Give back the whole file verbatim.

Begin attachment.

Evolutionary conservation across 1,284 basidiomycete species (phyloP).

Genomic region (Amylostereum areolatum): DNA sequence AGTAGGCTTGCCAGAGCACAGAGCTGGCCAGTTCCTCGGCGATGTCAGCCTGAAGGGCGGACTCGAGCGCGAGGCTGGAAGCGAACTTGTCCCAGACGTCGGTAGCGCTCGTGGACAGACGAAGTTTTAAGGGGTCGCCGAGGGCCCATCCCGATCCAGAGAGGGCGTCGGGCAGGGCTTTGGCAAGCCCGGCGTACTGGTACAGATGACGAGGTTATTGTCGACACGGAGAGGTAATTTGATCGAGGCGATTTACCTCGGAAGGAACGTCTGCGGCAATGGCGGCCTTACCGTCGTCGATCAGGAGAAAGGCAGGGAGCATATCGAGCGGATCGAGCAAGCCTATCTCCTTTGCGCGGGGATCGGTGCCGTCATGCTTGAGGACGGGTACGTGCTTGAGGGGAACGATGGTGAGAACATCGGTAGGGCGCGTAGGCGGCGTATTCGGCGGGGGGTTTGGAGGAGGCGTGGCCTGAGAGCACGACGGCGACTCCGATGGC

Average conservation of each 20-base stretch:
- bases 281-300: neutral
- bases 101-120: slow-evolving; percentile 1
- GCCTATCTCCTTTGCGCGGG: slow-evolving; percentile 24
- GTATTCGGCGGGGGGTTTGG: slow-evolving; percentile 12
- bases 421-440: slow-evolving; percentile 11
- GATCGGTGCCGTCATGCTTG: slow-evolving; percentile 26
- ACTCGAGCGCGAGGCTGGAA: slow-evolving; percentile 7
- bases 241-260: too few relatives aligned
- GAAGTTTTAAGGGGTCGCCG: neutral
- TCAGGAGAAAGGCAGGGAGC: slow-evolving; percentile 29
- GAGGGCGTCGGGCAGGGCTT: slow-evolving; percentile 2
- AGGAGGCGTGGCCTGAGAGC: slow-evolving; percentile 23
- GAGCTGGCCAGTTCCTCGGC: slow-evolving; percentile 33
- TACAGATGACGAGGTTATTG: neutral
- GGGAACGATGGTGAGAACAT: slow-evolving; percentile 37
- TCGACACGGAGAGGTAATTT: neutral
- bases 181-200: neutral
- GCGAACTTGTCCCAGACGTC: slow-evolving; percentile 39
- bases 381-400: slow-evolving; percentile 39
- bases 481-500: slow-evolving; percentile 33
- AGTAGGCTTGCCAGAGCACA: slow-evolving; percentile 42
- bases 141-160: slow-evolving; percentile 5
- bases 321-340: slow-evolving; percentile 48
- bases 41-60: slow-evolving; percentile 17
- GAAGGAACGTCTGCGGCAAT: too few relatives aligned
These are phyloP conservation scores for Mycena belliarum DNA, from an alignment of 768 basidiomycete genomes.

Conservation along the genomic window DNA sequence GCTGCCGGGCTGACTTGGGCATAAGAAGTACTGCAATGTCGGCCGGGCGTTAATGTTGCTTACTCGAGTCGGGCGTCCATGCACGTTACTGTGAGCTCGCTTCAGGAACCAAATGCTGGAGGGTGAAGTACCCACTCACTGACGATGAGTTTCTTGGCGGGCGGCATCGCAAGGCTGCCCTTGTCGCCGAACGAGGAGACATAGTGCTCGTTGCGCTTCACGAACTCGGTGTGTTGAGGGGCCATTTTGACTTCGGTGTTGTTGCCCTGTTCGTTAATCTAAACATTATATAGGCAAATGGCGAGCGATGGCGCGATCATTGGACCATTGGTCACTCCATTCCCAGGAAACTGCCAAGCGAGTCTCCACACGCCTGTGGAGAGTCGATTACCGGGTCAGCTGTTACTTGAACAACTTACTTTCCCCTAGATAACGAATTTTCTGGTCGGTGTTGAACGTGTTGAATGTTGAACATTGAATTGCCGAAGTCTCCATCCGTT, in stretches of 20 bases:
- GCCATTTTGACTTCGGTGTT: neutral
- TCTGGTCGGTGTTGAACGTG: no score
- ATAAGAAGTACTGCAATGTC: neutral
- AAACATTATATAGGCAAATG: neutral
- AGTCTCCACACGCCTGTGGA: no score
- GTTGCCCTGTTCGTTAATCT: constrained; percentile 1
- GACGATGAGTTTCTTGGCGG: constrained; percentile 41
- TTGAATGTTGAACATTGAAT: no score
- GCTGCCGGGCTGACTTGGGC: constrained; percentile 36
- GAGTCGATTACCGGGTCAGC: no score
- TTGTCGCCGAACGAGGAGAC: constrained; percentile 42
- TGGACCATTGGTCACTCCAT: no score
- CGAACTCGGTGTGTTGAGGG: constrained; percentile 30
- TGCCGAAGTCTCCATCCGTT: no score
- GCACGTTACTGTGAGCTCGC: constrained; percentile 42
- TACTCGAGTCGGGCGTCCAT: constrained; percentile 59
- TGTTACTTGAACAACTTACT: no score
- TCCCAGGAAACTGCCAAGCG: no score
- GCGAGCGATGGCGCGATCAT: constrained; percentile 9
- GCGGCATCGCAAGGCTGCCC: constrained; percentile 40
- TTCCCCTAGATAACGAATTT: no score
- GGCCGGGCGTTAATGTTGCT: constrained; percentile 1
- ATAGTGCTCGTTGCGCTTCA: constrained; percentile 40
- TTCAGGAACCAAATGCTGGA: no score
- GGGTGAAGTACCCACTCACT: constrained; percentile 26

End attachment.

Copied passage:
Evolutionary conservation across 1,284 basidiomycete species (phyloP).

Genomic region (Amylostereum areolatum): DNA sequence AGTAGGCTTGCCAGAGCACAGAGCTGGCCAGTTCCTCGGCGATGTCAGCCTGAAGGGCGGACTCGAGCGCGAGGCTGGAAGCGAACTTGTCCCAGACGTCGGTAGCGCTCGTGGACAGACGAAGTTTTAAGGGGTCGCCGAGGGCCCATCCCGATCCAGAGAGGGCGTCGGGCAGGGCTTTGGCAAGCCCGGCGTACTGGTACAGATGACGAGGTTATTGTCGACACGGAGAGGTAATTTGATCGAGGCGATTTACCTCGGAAGGAACGTCTGCGGCAATGGCGGCCTTACCGTCGTCGATCAGGAGAAAGGCAGGGAGCATATCGAGCGGATCGAGCAAGCCTATCTCCTTTGCGCGGGGATCGGTGCCGTCATGCTTGAGGACGGGTACGTGCTTGAGGGGAACGATGGTGAGAACATCGGTAGGGCGCGTAGGCGGCGTATTCGGCGGGGGGTTTGGAGGAGGCGTGGCCTGAGAGCACGACGGCGACTCCGATGGC

Average conservation of each 20-base stretch:
- bases 281-300: neutral
- bases 101-120: slow-evolving; percentile 1
- GCCTATCTCCTTTGCGCGGG: slow-evolving; percentile 24
- GTATTCGGCGGGGGGTTTGG: slow-evolving; percentile 12
- bases 421-440: slow-evolving; percentile 11
- GATCGGTGCCGTCATGCTTG: slow-evolving; percentile 26
- ACTCGAGCGCGAGGCTGGAA: slow-evolving; percentile 7
- bases 241-260: too few relatives aligned
- GAAGTTTTAAGGGGTCGCCG: neutral
- TCAGGAGAAAGGCAGGGAGC: slow-evolving; percentile 29
- GAGGGCGTCGGGCAGGGCTT: slow-evolving; percentile 2
- AGGAGGCGTGGCCTGAGAGC: slow-evolving; percentile 23
- GAGCTGGCCAGTTCCTCGGC: slow-evolving; percentile 33
- TACAGATGACGAGGTTATTG: neutral
- GGGAACGATGGTGAGAACAT: slow-evolving; percentile 37
- TCGACACGGAGAGGTAATTT: neutral
- bases 181-200: neutral
- GCGAACTTGTCCCAGACGTC: slow-evolving; percentile 39
- bases 381-400: slow-evolving; percentile 39
- bases 481-500: slow-evolving; percentile 33
- AGTAGGCTTGCCAGAGCACA: slow-evolving; percentile 42
- bases 141-160: slow-evolving; percentile 5
- bases 321-340: slow-evolving; percentile 48
- bases 41-60: slow-evolving; percentile 17
- GAAGGAACGTCTGCGGCAAT: too few relatives aligned
These are phyloP conservation scores for Mycena belliarum DNA, from an alignment of 768 basidiomycete genomes.

Conservation along the genomic window DNA sequence GCTGCCGGGCTGACTTGGGCATAAGAAGTACTGCAATGTCGGCCGGGCGTTAATGTTGCTTACTCGAGTCGGGCGTCCATGCACGTTACTGTGAGCTCGCTTCAGGAACCAAATGCTGGAGGGTGAAGTACCCACTCACTGACGATGAGTTTCTTGGCGGGCGGCATCGCAAGGCTGCCCTTGTCGCCGAACGAGGAGACATAGTGCTCGTTGCGCTTCACGAACTCGGTGTGTTGAGGGGCCATTTTGACTTCGGTGTTGTTGCCCTGTTCGTTAATCTAAACATTATATAGGCAAATGGCGAGCGATGGCGCGATCATTGGACCATTGGTCACTCCATTCCCAGGAAACTGCCAAGCGAGTCTCCACACGCCTGTGGAGAGTCGATTACCGGGTCAGCTGTTACTTGAACAACTTACTTTCCCCTAGATAACGAATTTTCTGGTCGGTGTTGAACGTGTTGAATGTTGAACATTGAATTGCCGAAGTCTCCATCCGTT, in stretches of 20 bases:
- GCCATTTTGACTTCGGTGTT: neutral
- TCTGGTCGGTGTTGAACGTG: no score
- ATAAGAAGTACTGCAATGTC: neutral
- AAACATTATATAGGCAAATG: neutral
- AGTCTCCACACGCCTGTGGA: no score
- GTTGCCCTGTTCGTTAATCT: constrained; percentile 1
- GACGATGAGTTTCTTGGCGG: constrained; percentile 41
- TTGAATGTTGAACATTGAAT: no score
- GCTGCCGGGCTGACTTGGGC: constrained; percentile 36
- GAGTCGATTACCGGGTCAGC: no score
- TTGTCGCCGAACGAGGAGAC: constrained; percentile 42
- TGGACCATTGGTCACTCCAT: no score
- CGAACTCGGTGTGTTGAGGG: constrained; percentile 30
- TGCCGAAGTCTCCATCCGTT: no score
- GCACGTTACTGTGAGCTCGC: constrained; percentile 42
- TACTCGAGTCGGGCGTCCAT: constrained; percentile 59
- TGTTACTTGAACAACTTACT: no score
- TCCCAGGAAACTGCCAAGCG: no score
- GCGAGCGATGGCGCGATCAT: constrained; percentile 9
- GCGGCATCGCAAGGCTGCCC: constrained; percentile 40
- TTCCCCTAGATAACGAATTT: no score
- GGCCGGGCGTTAATGTTGCT: constrained; percentile 1
- ATAGTGCTCGTTGCGCTTCA: constrained; percentile 40
- TTCAGGAACCAAATGCTGGA: no score
- GGGTGAAGTACCCACTCACT: constrained; percentile 26